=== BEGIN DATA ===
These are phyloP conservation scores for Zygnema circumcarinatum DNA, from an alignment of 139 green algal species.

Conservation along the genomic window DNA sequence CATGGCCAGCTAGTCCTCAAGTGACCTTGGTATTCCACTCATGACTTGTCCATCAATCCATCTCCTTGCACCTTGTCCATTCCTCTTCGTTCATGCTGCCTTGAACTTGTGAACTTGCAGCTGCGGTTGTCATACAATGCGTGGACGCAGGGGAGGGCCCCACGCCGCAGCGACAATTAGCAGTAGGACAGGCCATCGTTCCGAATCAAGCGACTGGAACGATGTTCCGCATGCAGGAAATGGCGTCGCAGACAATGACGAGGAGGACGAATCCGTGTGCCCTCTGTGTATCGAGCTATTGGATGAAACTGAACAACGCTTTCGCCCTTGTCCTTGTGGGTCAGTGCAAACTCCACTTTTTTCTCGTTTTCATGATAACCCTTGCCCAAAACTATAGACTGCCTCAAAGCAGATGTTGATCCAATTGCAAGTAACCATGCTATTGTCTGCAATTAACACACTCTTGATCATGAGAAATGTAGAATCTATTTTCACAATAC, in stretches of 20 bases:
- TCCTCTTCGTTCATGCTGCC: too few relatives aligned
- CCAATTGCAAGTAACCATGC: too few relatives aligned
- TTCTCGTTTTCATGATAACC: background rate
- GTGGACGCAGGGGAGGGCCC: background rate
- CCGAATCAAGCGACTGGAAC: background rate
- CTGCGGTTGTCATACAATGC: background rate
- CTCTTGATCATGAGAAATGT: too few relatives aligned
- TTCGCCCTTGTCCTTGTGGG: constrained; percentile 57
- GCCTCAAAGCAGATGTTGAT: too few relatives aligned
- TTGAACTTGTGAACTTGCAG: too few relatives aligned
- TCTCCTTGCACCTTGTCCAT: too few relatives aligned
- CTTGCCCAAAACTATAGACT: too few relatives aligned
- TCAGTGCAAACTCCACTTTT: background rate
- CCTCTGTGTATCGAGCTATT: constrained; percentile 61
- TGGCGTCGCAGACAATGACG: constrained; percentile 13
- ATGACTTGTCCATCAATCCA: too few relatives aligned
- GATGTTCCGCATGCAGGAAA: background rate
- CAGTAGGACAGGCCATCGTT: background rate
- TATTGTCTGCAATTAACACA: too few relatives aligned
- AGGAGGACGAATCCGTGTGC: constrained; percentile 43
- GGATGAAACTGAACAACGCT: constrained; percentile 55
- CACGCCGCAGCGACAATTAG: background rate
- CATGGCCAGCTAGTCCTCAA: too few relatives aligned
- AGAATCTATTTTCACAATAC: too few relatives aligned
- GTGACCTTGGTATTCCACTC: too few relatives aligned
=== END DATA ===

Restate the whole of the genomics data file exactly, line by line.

These are phyloP conservation scores for Zygnema circumcarinatum DNA, from an alignment of 139 green algal species.

Conservation along the genomic window DNA sequence CATGGCCAGCTAGTCCTCAAGTGACCTTGGTATTCCACTCATGACTTGTCCATCAATCCATCTCCTTGCACCTTGTCCATTCCTCTTCGTTCATGCTGCCTTGAACTTGTGAACTTGCAGCTGCGGTTGTCATACAATGCGTGGACGCAGGGGAGGGCCCCACGCCGCAGCGACAATTAGCAGTAGGACAGGCCATCGTTCCGAATCAAGCGACTGGAACGATGTTCCGCATGCAGGAAATGGCGTCGCAGACAATGACGAGGAGGACGAATCCGTGTGCCCTCTGTGTATCGAGCTATTGGATGAAACTGAACAACGCTTTCGCCCTTGTCCTTGTGGGTCAGTGCAAACTCCACTTTTTTCTCGTTTTCATGATAACCCTTGCCCAAAACTATAGACTGCCTCAAAGCAGATGTTGATCCAATTGCAAGTAACCATGCTATTGTCTGCAATTAACACACTCTTGATCATGAGAAATGTAGAATCTATTTTCACAATAC, in stretches of 20 bases:
- TCCTCTTCGTTCATGCTGCC: too few relatives aligned
- CCAATTGCAAGTAACCATGC: too few relatives aligned
- TTCTCGTTTTCATGATAACC: background rate
- GTGGACGCAGGGGAGGGCCC: background rate
- CCGAATCAAGCGACTGGAAC: background rate
- CTGCGGTTGTCATACAATGC: background rate
- CTCTTGATCATGAGAAATGT: too few relatives aligned
- TTCGCCCTTGTCCTTGTGGG: constrained; percentile 57
- GCCTCAAAGCAGATGTTGAT: too few relatives aligned
- TTGAACTTGTGAACTTGCAG: too few relatives aligned
- TCTCCTTGCACCTTGTCCAT: too few relatives aligned
- CTTGCCCAAAACTATAGACT: too few relatives aligned
- TCAGTGCAAACTCCACTTTT: background rate
- CCTCTGTGTATCGAGCTATT: constrained; percentile 61
- TGGCGTCGCAGACAATGACG: constrained; percentile 13
- ATGACTTGTCCATCAATCCA: too few relatives aligned
- GATGTTCCGCATGCAGGAAA: background rate
- CAGTAGGACAGGCCATCGTT: background rate
- TATTGTCTGCAATTAACACA: too few relatives aligned
- AGGAGGACGAATCCGTGTGC: constrained; percentile 43
- GGATGAAACTGAACAACGCT: constrained; percentile 55
- CACGCCGCAGCGACAATTAG: background rate
- CATGGCCAGCTAGTCCTCAA: too few relatives aligned
- AGAATCTATTTTCACAATAC: too few relatives aligned
- GTGACCTTGGTATTCCACTC: too few relatives aligned